Messiah or weapon? Or something else entirely?
Imagine a science fiction movie that focuses less on the fictional powers and more on the human emotions, the cost behind the power. Imagine a science fiction movie that allows you to marvel at the mystery rather than hand-feed you the plot. Imagine a science fiction movie that is a road trip/chase movie that challenges the value of belief. Now stop imagining as Midnight Special is all three of those things and much more. It is a wonderfully strange blend of genres, full of complexity and sentiment. A parable about love and extraordinary ability.
Roy (Michael Shannon) and his eight-year-old son Alton (Jaeden Lieberher) are on the run from both the government and religious extremists. Alton appears to possess special abilities, from being able to effortlessly infiltrate classified government signals to bringing down a satellite from outer-space. A religious cult formed around Alton who, as National Safety Agent Paul Sevier (Adam Driver) discovers, turned his encoded words into gospel. His supernatural powers so badly altered by daylight that all of the cult became nocturnal. Upon making eye contact with people Alton’s eyes glows and show visions of unknown lands. Having fled the cult, and with the help of childhood friend Lucas (Joel Edgerton) and Alton’s mother (Kirsten Dunst), Roy must get Alton to specific location for a specific time. Will, as everyone fears and some hope, a celestial and world-changing event take place?
This is not your typical science fiction film. Compared to typical box office fairings Midnight Special is slow, with far more questions than answers, and a narrative that is impossible to stay ahead of. Those are not criticisms, just an acknowledgment that this film is not for everyone. In the preview screening I attended yesterday many of the audience members seemed frustrated or unfulfilled by the film. I was not in agreement with them for the film I had just witnessed was so riveting and magical. Rarely is science fiction this personal and emotive. Yes, a beginners guide to film criticism will show you that Steven Spielberg’s films are about father-son relationships, but what we see here is a different realm. What director and writer Jeff Nichols manages to achieve is a film which places greater emphasis of the consequences of supernatural power rather than the benefits of it, prompting the reflection that more is lost than gained in such extraordinary circumstances. Few storytellers are this damn magical.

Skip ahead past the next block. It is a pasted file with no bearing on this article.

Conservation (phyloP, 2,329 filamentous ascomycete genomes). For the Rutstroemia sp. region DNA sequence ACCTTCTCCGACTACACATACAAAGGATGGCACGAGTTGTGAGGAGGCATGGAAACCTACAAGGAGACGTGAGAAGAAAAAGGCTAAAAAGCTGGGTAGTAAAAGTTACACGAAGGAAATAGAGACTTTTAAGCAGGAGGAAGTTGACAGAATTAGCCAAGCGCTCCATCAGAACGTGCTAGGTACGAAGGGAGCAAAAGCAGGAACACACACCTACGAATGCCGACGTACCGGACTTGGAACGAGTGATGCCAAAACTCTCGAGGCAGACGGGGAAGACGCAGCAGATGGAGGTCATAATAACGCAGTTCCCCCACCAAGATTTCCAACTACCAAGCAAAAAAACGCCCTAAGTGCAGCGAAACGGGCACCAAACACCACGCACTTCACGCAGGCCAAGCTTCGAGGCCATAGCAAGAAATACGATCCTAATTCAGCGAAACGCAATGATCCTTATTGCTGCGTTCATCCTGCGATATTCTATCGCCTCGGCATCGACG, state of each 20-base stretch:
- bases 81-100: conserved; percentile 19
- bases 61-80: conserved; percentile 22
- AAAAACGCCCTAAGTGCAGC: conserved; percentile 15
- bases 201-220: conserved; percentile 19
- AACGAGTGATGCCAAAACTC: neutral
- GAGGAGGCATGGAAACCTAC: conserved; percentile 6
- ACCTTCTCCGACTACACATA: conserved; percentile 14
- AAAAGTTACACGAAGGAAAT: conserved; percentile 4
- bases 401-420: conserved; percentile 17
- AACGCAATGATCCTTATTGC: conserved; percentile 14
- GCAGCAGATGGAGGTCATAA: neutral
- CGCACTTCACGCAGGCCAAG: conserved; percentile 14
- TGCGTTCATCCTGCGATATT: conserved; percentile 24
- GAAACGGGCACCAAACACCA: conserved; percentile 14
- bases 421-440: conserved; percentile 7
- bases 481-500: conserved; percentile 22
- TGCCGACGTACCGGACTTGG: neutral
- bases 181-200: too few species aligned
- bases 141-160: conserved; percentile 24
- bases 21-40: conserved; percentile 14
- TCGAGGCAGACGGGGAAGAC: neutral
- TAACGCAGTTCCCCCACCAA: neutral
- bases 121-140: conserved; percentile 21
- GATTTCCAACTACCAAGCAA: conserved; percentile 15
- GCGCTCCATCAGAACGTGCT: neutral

The acting by the entire cast is wondrous, each cast member providing a wondrous blend of awe, fear and honesty. Roy’s love for his son is so deep and unconditional, a level of paternal concern rivalling that of great Epics. Lieberher’s performance here suggests that Room child star Jacob Tremblay may have a rival for Hollywood’s current greatest child actor. Egerton’s performance allows us to give loyalty to a character we know little about, believability to a man who has only known Alton for three days but is willing to give everything to the boy’s journey. Dunst is subtle yet heartbreaking as a mother who fears she will have to give up her son once more.
The cinematography is marvellous, as is the soundtrack and the storytelling. Of particular favourite is the Easter Egg of the Superman-starring comic book that Alton is reading in the back of the car. Any in depth analysis of the parallels between Superman and Alton would be spoilerific, but the very fact both are outsiders with great power is a wonderfully subtle touch. Just like the entire film it’s an allusion to other sci-fi works, but something that is so uniquely individual and riveting.
Some may say slow. I say spellbinding, sincere and utterly superb.